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Israel, Sudan Reach Preliminary Agreement to Normalise Relations, Reports Say

MOSCOW (Sputnik) - Israel and Sudan reached a preliminary agreement on the gradual normalisation of relations during talks in Khartoum, the Asharq Al-Awsat newspaper reported on Friday, citing a high-ranking Sudanese official.

"A meeting with a senior US-Israeli delegation held in Khartoum on Wednesday led to an initial agreement on the gradual normalization of relations with Israel ... The conferees discussed removing Sudan from the list of state sponsors of terrorism, allow Khartoum access to international aid, release Sudan’s frozen funds in the US and establish full relations with Israel", the source told the Asharq Al-Awsat newspaper.

According to the publication, the sides are currently working on completing formalities to determine the date, place and way of announcing the agreement, as well as organizing quadruple telephone conversations between US President Donald Trump, Israeli Prime Minister Benjamin Netanyahu, al-Burhan and Hamdok to agree on the final version of the statement, the details of which Trump will announce in the coming days.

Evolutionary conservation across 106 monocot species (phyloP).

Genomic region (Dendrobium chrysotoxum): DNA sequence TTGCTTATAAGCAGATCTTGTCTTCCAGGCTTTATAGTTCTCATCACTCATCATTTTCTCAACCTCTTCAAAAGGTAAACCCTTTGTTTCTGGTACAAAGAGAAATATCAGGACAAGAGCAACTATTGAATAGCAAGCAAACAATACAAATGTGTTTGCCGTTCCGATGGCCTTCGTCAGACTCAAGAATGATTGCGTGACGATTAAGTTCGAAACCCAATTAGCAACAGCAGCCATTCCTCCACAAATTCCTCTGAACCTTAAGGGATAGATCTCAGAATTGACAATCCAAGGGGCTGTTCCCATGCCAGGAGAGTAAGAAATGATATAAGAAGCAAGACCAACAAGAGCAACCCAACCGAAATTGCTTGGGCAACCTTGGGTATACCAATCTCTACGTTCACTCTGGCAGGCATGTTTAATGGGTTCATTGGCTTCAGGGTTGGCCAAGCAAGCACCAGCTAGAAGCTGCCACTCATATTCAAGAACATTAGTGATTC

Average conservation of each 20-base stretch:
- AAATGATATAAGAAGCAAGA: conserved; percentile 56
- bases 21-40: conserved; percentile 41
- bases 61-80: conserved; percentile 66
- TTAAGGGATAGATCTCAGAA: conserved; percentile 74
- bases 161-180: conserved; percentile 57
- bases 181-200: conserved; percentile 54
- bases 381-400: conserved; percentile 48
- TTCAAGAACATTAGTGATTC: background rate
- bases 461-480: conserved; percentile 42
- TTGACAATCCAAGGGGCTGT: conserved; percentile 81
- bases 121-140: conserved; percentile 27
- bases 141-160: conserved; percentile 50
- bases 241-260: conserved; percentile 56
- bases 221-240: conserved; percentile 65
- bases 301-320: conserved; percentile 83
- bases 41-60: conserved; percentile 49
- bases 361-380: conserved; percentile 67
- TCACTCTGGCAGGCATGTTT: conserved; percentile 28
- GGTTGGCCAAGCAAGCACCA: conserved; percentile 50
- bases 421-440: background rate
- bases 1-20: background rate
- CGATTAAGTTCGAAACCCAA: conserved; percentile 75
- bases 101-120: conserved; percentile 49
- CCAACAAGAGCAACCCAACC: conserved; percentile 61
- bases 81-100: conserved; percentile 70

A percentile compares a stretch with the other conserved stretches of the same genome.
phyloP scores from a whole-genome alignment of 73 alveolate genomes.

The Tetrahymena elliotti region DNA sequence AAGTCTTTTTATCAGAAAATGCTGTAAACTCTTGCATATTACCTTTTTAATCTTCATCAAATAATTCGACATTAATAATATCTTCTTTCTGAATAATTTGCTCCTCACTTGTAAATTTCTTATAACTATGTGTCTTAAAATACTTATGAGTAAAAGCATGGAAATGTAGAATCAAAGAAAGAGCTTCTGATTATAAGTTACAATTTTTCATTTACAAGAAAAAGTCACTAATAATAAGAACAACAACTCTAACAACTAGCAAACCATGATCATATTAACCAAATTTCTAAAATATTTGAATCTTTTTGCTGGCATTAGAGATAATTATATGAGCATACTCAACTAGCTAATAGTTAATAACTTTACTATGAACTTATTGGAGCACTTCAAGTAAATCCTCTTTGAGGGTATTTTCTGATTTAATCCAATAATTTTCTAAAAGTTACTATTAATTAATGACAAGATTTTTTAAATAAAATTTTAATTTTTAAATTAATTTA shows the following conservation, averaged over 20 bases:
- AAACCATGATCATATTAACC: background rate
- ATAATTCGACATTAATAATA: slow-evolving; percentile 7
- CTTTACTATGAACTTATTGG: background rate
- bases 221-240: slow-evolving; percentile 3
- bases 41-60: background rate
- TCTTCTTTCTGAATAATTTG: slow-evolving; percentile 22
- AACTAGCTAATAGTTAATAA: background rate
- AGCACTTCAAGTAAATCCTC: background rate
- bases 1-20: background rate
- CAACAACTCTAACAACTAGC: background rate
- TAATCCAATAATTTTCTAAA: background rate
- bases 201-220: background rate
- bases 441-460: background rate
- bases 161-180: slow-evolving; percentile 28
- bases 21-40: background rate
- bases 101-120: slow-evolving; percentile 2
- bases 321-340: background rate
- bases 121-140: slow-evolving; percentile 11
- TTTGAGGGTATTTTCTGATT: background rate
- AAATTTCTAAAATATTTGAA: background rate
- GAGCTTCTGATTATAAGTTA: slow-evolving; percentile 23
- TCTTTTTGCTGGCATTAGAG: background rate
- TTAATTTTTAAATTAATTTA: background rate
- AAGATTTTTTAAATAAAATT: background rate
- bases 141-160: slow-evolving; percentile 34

On 21 October, an Israeli-US delegation held talks with the Sudanese authorities on the normalisation of diplomatic ties during a rare visit to Khartoum. According to the media outlet, the meetings were held in the presence of chairman of Sudan's Sovereign Council Gen. Abdel Fattah al-Burhan and Prime Minister Abdalla Hamdok.

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On 19 October, Trump declared that the United States would take Sudan off its State Sponsors of Terrorism list after Khartoum paid $335 million to US terrorism victims and their families. Reports have also circulated on the Internet suggesting that Trump's announcement came as part of his administration ongoing policy to normalize Israeli ties with the Arab countries, including Sudan.

In late September, Khartoum and Washington reportedly reached a deal that the former would sign a peace treaty with Israel in exchange for being excluded from the US blacklist. The African nation was blacklisted in 1993 for sheltering Osama bin Laden for nearly five years at a time when the Al-Qaeda (terrorist group, banned in Russia) leader was involved in attacks on targets in the United States.

Sudan refused to recognize the State of Israel during the 1967 Khartoum Conference and both countries have had little to no diplomatic relations.

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